Abstract: On August 17, 2017 at 12∶41:04 UTC the Advanced LIGO and Advanced Virgo gravitational-wave detectors made their first observation of a binary neutron star inspiral. The signal, GW170817, was detected with a combined signal-to-noise ratio of 32.4 and a false-alarm-rate estimate of less than one per 8.0×10^{4} years. We infer the component masses of the binary to be between 0.86 and 2.26 M_{⊙}, in agreement with masses of known neutron stars. Restricting the component spins to the range inferred in binary neutron stars, we find the component masses to be in the range 1.17-1.60 M_{⊙}, with the total mass of the system 2.74_{-0.01}^{+0.04}M_{⊙}. The source was localized within a sky region of 28 deg^{2} (90% probability) and had a luminosity distance of 40_{-14}^{+8} Mpc, the closest and most precisely localized gravitational-wave signal yet. The association with the γ-ray burst GRB 170817A, detected by Fermi-GBM 1.7 s after the coalescence, corroborates the hypothesis of a neutron star merger and provides the first direct evidence of a link between these mergers and short γ-ray bursts. Subsequent identification of transient counterparts across the electromagnetic spectrum in the same location further supports the interpretation of this event as a neutron star merger. This unprecedented joint gravitational and electromagnetic observation provides insight into astrophysics, dense matter, gravitation, and cosmology.

7,327 citations

Journal ArticleDOI
TL;DR: In patients with atrial fibrillation, apixaban was superior to warfarin in preventing stroke or systemic embolism, caused less bleeding, and resulted in lower mortality.
Abstract: A b s t r ac t Background Vitamin K antagonists are highly effective in preventing stroke in patients with atrial fibrillation but have several limitations. Apixaban is a novel oral direct factor Xa inhibitor that has been shown to reduce the risk of stroke in a similar population in comparison with aspirin. Methods In this randomized, double-blind trial, we compared apixaban (at a dose of 5 mg twice daily) with warfarin (target international normalized ratio, 2.0 to 3.0) in 18,201 patients with atrial fibrillation and at least one additional risk factor for stroke. The primary outcome was ischemic or hemorrhagic stroke or systemic em - bolism. The trial was designed to test for noninferiority, with key secondary objec - tives of testing for superiority with respect to the primary outcome and to the rates of major bleeding and death from any cause. Results The median duration of follow-up was 1.8 years. The rate of the primary outcome was 1.27% per year in the apixaban group, as compared with 1.60% per year in the war - farin group (hazard ratio with apixaban, 0.79; 95% confidence interval (CI), 0.66 to 0.95; P<0.001 for noninferiority; P = 0.01 for superiority). The rate of major bleeding was 2.13% per year in the apixaban group, as compared with 3.09% per year in the warfarin group (hazard ratio, 0.69; 95% CI, 0.60 to 0.80; P<0.001), and the rates of death from any cause were 3.52% and 3.94%, respectively (hazard ratio, 0.89; 95% CI, 0.80 to 0.99; P = 0.047). The rate of hemorrhagic stroke was 0.24% per year in the apixaban group, as compared with 0.47% per year in the warfarin group (hazard ra - tio, 0.51; 95% CI, 0.35 to 0.75; P<0.001), and the rate of ischemic or uncertain type of stroke was 0.97% per year in the apixaban group and 1.05% per year in the warfarin group (hazard ratio, 0.92; 95% CI, 0.74 to 1.13; P = 0.42). Conclusions In patients with atrial fibrillation, apixaban was superior to warfarin in preventing stroke or systemic embolism, caused less bleeding, and resulted in lower mortality. (Funded by Bristol-Myers Squibb and Pfizer; ARISTOTLE ClinicalTrials.gov number, NCT00412984.)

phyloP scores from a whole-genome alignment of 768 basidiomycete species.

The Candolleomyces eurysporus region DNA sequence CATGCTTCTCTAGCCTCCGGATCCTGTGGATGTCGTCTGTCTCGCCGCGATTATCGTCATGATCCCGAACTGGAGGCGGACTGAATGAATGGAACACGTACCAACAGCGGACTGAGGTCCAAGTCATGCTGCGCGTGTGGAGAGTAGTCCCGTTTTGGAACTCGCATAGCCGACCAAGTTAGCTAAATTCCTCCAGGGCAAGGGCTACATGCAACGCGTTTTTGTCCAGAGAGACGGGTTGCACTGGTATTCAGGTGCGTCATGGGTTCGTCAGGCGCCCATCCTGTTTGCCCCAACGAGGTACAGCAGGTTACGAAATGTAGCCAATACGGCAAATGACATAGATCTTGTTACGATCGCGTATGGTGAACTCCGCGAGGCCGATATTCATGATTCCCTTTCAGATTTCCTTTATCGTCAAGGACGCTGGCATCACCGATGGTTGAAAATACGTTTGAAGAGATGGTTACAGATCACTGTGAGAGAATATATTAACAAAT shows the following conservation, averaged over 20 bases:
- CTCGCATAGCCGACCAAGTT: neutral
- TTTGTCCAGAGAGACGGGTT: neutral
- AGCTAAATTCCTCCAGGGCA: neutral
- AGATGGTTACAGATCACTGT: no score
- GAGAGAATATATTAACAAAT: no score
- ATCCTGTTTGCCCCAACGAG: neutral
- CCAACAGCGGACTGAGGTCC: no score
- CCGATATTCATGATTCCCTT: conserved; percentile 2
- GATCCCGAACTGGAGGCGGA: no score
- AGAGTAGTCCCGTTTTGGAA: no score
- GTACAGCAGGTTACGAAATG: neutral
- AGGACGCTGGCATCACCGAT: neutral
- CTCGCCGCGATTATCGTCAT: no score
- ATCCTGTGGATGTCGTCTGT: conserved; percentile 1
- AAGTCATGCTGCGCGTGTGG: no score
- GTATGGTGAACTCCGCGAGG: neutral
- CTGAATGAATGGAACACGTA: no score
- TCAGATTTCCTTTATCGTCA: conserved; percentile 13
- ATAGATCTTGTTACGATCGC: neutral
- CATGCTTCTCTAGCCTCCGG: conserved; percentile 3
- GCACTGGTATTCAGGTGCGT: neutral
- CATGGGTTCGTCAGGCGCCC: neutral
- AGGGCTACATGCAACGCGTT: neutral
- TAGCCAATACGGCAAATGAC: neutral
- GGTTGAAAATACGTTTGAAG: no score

7,154 citations


Authors

Showing all 27579 results

NameH-indexPapersCitations
Martin White1962038232387
Nicholas G. Martin1921770161952
David W. Johnson1602714140778
Nicholas J. Talley158157190197
Mark E. Cooper1581463124887
Xiang Zhang1541733117576
John E. Morley154137797021
Howard I. Scher151944101737
Christopher M. Dobson1501008105475
A. Artamonov1501858119791
Timothy P. Hughes14583191357
Christopher Hill1441562128098
Shi-Zhang Qiao14252380888
Paul Jackson141137293464
H. A. Neal1411903115480
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Performance
Metrics
No. of papers from the Institution in previous years
YearPapers
2023127
2022597
20215,500
20205,342
20194,803
20184,443